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457 pages, Paperback
First published October 17, 2013
"Morrissey, though, didn’t have to attain the chip of being needily undervalued; he was born with it. He tells us he ditched “Steve”, his given name, to be known by his portentous unimoniker because — deep reverential breath here — great classical composers only have one name. Mussorgsky, Mozart, Morrissey.
His most pooterishly embarrassing piece of intellectual social climbing is having this autobiography published by Penguin Classics. Not Modern Classics, you understand, where the authors can still do book signings, but the classic Classics, where they’re dead and some of them only have one name. Molière, Machiavelli, Morrissey.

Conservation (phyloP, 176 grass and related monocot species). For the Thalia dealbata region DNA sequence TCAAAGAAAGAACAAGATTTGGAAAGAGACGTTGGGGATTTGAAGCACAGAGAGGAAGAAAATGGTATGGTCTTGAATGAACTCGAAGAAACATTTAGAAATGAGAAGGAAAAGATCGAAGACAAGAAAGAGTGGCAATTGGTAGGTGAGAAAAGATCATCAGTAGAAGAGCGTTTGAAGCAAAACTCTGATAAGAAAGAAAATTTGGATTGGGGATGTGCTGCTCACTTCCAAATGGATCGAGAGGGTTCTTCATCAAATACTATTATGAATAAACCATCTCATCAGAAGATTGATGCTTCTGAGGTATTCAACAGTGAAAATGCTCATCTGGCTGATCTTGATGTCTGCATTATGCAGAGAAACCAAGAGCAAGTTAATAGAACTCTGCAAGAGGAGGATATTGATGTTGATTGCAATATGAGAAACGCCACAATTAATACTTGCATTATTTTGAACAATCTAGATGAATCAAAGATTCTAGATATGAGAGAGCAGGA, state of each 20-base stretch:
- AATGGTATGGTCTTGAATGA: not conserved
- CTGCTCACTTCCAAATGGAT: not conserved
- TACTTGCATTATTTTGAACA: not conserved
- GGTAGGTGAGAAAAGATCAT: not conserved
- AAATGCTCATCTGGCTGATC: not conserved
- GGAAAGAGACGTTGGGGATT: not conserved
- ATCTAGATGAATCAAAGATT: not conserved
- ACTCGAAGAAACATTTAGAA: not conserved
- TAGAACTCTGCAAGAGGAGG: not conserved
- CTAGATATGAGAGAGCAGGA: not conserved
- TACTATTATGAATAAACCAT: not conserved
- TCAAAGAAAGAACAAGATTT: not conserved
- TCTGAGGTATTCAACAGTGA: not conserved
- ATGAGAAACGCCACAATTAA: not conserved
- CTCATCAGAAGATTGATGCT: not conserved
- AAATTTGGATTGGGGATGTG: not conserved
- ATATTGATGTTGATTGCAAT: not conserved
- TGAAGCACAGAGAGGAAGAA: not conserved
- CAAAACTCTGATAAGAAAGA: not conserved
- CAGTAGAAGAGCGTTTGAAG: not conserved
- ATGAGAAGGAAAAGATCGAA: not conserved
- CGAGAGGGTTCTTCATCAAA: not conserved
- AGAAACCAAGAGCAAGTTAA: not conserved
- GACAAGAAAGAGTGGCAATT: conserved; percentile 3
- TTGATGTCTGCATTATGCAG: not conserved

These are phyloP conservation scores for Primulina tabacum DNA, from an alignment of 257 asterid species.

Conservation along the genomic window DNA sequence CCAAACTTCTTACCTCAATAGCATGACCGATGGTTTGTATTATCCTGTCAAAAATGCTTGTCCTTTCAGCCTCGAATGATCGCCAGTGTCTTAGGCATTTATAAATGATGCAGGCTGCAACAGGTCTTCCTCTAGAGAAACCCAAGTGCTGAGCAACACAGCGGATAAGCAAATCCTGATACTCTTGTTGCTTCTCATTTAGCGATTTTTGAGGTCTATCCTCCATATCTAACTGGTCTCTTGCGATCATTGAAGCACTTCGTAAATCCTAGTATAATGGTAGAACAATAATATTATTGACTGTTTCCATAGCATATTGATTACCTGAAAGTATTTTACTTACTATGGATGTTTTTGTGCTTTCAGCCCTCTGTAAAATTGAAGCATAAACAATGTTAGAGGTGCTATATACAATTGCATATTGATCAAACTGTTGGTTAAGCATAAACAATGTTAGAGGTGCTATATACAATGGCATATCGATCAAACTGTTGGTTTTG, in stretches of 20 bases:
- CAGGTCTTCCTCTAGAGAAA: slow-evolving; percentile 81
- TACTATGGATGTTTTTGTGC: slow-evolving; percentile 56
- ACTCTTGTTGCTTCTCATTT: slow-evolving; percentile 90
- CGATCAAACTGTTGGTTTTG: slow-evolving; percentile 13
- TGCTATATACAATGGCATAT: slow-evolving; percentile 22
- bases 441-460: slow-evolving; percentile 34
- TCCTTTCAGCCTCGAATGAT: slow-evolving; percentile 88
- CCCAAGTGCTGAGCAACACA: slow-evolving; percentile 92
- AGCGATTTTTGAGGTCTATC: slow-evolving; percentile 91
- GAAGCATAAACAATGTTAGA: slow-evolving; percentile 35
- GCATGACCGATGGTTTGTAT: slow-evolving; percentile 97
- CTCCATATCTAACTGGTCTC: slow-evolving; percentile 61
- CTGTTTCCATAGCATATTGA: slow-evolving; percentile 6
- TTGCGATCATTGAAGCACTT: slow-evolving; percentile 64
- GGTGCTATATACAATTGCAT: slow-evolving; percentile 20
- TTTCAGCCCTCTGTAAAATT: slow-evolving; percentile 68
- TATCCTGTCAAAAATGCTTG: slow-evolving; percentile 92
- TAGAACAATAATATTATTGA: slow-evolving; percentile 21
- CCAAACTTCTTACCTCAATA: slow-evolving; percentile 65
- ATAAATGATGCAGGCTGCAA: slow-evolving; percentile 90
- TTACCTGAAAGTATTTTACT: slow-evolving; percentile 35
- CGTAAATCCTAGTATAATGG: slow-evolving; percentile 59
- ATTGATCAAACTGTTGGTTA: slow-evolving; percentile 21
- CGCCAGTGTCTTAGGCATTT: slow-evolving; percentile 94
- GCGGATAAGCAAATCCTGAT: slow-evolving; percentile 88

He has made up for being alive by having a photograph of himself pretending to be dead on the cover."
From nowhere comes the California cobra chords of Run run run by Jo Jo Gunne and Heaven must have sent you by the Elgins- wide variables on an open pitch, all adapting to different listeners- the well and the ill. All of this starts me, and I cannot stop. If I can barely speak (which is true), then I shall surely sing.
The written word is an attempt at completeness when there is no one impatiently awaiting you in a dimly lit bedroom- awaiting your tales of the day, as the healing hands of someone who knew turn to you and touch you, and you lose yourself so completely in another that you are momentarily delivered from yourself. Whispering across the pillow comes a kind voice that might tell you how to get out of difficulties, from someone who might mercifully detach you from your complications. When there is no matching of lives, and we live on a strict diet of the self, the most intimate bond can be with the words that we write.